JS: Well one of my biggest influences was Jack Kirby. And Jack was also very good at taking the serious characters and putting them into a situation where, like they’d meet the Impossible Man. Those stories are hilarious. Of course, I always thought that you need to take a break every so often from the seriousness or you’ll burn out there.
DB: Then you brought Thanos back into the Surfer, which led into the Infinity Gauntlet. You were working with the likes of Ron Lim and then George Perez. All the way through this did you ever have an urge to start drawing comics again?
JS: Oh yeah, like you said I am a very good artist and I was going through a spell where I wanted to get away from the drawing board. I think it actually helped me in many different ways during that time. It improved my art having that time off, plus it gave me a chance to do some things that, I went off for a while and worked in animation up in California. In the long run it wasn’t a very satisfying experience because what you’re part of in the giant projects is one pencil. It’s not your project, it’s something else, but I learnt quite a bit during that time that I was able to put to good use later on.
DB: When you returned to Marvel, did you ever entertain the option of resurrecting Captain Marvel?
JS: Well, I made it clear to them that I wouldn’t. Just recently they actually considered doing it, I understand. I think they decided for a reason not to. It was a good story, it keeps selling <laughs> in it’s form, you know, his death. So, I don’t think they have any desire to bring him back. Plus the fact that nobody would know what to do with him.
DB: I think he’s popped up twice since then, once in the pages of Silver Surfer and once during Kurt Busiek and George Perez’s run on the Avengers.
JS: I actually did a thing with Peter David in Captain Marvel (the new one) where another dimensional character of the original, it wasn’t exactly the same one, appeared. I think there was actually a Thanos story where he meets the soul of the original Captain Marvel on a rock.
DB: How did the Marvel: The End come about? My understanding was that it was to be part of a series of stories, such as The Hulk: The End, imaginary stories that would see the last days of the characters.
JS: Well I looked at the idea, which was sort of an imaginary story, and I didn’t really feel like doing that. So I gave them this plot and no-one seemed to notice that it didn’t fit in with the rest of them. And I just went off and did this. They approved it and I went “Ok, this works out well”. They’d approached me because for years they’d talked about, you know, I’d become associated with the killing-off of characters, Warlock, Marvel and Robin, of course. They talked about me killing-off the Marvel Universe. It was just sort of a joke but I guess it was just (Joe) Quesada who decided “Hey, offer him this thing and see if he really wants to kill-off the Marvel Universe.” I’d passed on previous things, they wanted me to kill-off Shang Chi at one point.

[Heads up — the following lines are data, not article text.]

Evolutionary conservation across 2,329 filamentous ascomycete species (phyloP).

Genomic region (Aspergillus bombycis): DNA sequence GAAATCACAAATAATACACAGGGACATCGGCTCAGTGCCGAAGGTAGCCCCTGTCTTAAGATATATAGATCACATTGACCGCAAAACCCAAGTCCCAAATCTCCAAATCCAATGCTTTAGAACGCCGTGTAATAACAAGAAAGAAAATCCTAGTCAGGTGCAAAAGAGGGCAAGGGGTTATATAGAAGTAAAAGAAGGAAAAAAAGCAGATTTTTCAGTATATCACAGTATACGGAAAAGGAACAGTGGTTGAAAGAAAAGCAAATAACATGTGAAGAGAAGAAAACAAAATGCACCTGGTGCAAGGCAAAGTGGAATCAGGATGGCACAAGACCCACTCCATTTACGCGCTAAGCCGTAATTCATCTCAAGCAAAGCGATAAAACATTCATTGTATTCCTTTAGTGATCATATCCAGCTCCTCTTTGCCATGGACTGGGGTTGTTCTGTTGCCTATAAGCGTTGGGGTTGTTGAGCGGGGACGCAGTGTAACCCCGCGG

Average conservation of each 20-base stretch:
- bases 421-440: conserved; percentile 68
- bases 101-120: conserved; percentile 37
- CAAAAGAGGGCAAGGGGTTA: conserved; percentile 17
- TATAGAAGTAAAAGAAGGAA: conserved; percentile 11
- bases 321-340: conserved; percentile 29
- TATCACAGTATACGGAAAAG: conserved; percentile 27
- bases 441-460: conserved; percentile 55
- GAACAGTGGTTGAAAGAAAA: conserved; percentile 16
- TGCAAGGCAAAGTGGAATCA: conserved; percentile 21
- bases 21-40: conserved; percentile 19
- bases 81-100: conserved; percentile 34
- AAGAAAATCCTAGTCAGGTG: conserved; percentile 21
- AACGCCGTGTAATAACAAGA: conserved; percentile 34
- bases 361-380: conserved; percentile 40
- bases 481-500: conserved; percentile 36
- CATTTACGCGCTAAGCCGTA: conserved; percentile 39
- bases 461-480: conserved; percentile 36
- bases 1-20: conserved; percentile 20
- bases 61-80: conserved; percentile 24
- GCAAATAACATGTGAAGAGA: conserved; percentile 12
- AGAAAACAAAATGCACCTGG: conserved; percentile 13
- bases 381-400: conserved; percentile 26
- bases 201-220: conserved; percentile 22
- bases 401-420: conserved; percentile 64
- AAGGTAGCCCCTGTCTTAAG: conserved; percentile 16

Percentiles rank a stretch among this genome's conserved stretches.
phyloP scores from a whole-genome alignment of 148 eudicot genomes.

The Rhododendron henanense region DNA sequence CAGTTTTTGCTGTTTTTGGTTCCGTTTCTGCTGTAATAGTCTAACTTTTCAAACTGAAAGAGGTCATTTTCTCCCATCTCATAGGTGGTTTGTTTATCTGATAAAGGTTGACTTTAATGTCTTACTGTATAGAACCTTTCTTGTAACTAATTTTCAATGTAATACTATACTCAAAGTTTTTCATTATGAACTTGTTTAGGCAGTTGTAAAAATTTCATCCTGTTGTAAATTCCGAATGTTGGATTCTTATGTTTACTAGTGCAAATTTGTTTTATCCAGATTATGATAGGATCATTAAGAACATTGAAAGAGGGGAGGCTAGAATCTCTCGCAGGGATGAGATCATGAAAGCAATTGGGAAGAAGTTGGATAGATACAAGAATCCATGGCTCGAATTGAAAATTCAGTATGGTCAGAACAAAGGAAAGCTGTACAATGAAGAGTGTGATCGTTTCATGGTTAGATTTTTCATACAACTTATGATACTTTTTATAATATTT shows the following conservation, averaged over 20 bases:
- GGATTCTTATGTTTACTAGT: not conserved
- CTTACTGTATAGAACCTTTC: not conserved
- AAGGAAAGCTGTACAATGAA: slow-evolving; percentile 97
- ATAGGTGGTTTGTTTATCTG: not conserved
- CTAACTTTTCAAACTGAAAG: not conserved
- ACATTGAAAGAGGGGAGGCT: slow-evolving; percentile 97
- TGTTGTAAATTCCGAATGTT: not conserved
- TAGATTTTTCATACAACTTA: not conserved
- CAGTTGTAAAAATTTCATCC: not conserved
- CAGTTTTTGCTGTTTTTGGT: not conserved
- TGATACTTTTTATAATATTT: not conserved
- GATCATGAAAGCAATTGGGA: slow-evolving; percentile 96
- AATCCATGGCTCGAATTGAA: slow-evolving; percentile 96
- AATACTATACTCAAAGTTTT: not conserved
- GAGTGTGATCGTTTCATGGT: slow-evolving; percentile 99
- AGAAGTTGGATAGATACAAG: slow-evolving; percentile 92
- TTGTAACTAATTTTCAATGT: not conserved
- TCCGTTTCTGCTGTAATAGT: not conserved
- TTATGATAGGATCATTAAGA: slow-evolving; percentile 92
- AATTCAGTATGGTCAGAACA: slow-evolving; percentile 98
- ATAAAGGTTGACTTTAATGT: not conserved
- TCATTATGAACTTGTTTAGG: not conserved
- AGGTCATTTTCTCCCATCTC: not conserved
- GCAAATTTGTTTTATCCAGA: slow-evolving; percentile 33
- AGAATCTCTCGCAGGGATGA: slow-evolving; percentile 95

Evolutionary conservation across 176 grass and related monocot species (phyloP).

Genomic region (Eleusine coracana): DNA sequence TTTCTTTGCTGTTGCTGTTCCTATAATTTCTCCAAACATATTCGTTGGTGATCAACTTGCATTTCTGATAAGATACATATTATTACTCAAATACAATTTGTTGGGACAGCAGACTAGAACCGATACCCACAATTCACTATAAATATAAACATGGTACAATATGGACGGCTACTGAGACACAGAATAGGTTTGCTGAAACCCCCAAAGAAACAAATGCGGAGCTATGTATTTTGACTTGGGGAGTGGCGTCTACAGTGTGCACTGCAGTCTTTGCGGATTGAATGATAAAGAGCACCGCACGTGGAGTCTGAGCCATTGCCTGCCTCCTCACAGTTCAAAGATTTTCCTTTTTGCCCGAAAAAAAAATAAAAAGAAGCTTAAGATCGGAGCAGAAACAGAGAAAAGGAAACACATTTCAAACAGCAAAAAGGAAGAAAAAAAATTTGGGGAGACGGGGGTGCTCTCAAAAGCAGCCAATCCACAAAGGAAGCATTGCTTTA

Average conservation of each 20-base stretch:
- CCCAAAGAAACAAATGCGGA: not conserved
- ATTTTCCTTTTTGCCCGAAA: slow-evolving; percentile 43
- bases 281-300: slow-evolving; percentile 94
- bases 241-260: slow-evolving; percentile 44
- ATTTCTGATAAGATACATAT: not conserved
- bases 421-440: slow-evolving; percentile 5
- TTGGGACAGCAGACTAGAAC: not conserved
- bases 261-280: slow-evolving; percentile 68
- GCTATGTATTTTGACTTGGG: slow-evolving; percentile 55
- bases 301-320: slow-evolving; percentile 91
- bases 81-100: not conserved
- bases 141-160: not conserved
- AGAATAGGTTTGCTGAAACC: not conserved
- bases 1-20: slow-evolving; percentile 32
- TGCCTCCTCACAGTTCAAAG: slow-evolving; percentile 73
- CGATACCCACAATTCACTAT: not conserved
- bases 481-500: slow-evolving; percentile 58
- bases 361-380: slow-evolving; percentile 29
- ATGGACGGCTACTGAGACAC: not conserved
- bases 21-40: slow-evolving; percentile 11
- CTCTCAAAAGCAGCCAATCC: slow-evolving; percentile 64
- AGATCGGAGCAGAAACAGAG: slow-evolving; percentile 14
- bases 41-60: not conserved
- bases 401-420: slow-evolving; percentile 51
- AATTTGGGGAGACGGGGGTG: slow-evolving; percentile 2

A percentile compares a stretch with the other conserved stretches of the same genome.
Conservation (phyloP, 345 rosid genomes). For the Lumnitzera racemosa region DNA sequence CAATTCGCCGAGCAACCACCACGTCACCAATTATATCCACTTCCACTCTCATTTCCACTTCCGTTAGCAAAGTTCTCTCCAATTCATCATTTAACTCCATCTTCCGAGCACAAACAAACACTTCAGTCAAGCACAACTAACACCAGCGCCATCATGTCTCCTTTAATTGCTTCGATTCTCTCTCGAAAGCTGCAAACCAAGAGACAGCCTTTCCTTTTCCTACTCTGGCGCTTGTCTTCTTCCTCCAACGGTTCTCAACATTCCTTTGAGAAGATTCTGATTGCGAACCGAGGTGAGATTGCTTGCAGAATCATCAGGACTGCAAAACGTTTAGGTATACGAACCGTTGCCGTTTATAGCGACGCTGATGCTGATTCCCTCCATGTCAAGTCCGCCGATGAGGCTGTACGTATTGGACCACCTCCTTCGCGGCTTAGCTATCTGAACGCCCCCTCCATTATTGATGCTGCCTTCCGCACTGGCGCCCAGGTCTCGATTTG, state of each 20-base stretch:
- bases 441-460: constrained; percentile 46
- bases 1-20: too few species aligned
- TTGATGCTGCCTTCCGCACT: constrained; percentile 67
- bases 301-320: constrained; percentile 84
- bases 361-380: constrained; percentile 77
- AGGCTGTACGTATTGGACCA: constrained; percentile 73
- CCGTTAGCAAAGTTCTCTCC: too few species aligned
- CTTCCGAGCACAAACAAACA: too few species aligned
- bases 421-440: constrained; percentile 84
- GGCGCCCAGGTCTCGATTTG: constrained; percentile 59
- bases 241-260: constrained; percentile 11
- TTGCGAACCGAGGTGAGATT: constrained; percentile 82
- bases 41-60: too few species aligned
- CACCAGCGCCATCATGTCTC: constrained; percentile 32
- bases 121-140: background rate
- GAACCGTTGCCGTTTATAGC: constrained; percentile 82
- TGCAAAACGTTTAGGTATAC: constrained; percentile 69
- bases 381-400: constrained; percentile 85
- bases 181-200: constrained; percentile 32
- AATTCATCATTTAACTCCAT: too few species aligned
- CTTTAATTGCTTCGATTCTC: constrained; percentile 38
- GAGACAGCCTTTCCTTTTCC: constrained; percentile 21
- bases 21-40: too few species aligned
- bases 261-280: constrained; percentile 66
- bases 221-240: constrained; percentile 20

DB: What made you say no to that?
JS: Well I hadn’t done the book for years, so I really wasn’t into that.
DB: You co-created Shang Chi. How did that come about?
JS: Yes, with Steve Englehart. Both of us were fans of the TV series Kung Fu. We’d actually get together with a number of other folks, this was when we were all just starting up in the business and we’d get together and watch that show as a group. And we approached Marvel to do that series, we wanted to do it, except Warner Brothers Productions couldn’t give it to us because they were linked to DC. So they said create your own. We started to and it was one of the more stranger jobs that I ever did in this business. It didn’t have Fu Manchu in it in it’s original state. Marvel had gotten the rights to that from the Sax Rohmer family, so he was grafted on to the story. I came up with dozens of sketches of what I thought Shang Chi would look like; trying to be an oriental character except when I was doing the costume design. I did just this generic face on top of the figures and Stan said “That’s the face you’ve gotta go with”. And it was just this regular face. <laughs> I remember Steve and I walked around New York City and we talked about it a lot. I’d be hard pressed to say what was his and what was mine at this point. I know visually it was pretty much all mine. We came up together with the whole phone company headquarters for Fu Manchu just from walking around town. A lot of it was chosen because we had to bring Manchu into it, so a lot of it got changed from the original.